Introduction: German chamomile is a botanical ingredient commonly used in cosmetics, thus determination of skin sensitization effects of German chamomile constituents is critical for the safety of consumers. Nonetheless, a systematic investigation of skin sensitization potential of chamomile constituents is lacking. Non-animal methods for skin sensitization hazard evaluation have been progressively accepted as attractive alternatives to conventional animal models, especially when used in an integrated fashion.Materials and Methods: In the present work, 30 constituents of German chamomile were investigated for skin sensitization using in silico, in chemico, and in vitro methods, including classification-quantitative structure–activity relationship (c-QSAR) models (ADMET predictor and CASE Ultra), an expert knowledge-based system (Derek Nexus), the Direct Peptide Reactivity Assay (DPRA), the high-throughput assay with dansylated cysteamine (HTS-DCYA), the KeratinoSens™ assay, and the human Cell Line Activation Test (h-CLAT).Results and Discussion: Identical classification was found for 14 compounds upon comparison between computational and experimental methods. Seven compounds (umbelliferone, apigenin, kaempferol, isorhamnetin, nerol, α-terpinene, and carvone) were positive in both models, that is, in silico and experimental settings. Seven other compounds (caffeic acid, t-ferulic acid, cosemetin, hyperoside, α-terpineol, α-bisabolol, and chamazulene) were determined to be non-sensitizers instead.Conclusions: Among the compounds positive in experimental settings, umbelliferone and farnesene should be regarded as a potential concern because of their positive classification and significant concentration in German chamomile.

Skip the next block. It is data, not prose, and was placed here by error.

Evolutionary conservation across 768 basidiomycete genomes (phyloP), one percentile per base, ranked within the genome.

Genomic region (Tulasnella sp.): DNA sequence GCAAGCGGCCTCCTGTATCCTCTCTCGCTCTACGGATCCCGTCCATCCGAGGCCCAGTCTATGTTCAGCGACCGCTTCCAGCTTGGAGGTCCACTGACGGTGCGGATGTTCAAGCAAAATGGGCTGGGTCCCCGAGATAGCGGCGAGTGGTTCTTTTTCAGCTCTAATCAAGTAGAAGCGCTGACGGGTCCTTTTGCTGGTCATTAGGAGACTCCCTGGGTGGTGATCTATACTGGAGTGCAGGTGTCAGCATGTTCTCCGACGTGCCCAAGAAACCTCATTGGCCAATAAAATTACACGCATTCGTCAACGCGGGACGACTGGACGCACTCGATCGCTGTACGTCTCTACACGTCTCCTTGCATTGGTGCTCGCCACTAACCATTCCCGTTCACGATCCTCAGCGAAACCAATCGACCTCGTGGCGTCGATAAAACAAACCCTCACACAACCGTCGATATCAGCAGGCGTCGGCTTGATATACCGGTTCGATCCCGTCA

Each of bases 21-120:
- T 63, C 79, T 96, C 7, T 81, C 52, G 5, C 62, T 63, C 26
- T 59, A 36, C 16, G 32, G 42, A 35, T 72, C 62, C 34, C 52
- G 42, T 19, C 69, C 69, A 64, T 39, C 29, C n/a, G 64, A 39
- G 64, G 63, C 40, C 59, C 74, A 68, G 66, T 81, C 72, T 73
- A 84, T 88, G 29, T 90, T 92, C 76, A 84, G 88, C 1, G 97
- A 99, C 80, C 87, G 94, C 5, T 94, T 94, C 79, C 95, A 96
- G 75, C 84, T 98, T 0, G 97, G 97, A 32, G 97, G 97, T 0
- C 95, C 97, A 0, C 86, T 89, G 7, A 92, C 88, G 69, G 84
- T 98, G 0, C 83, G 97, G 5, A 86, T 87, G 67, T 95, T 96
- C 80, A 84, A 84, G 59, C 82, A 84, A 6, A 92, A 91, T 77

Applied In Vitro Toxicology – Mary Ann Liebert
Published: Sep 1, 2021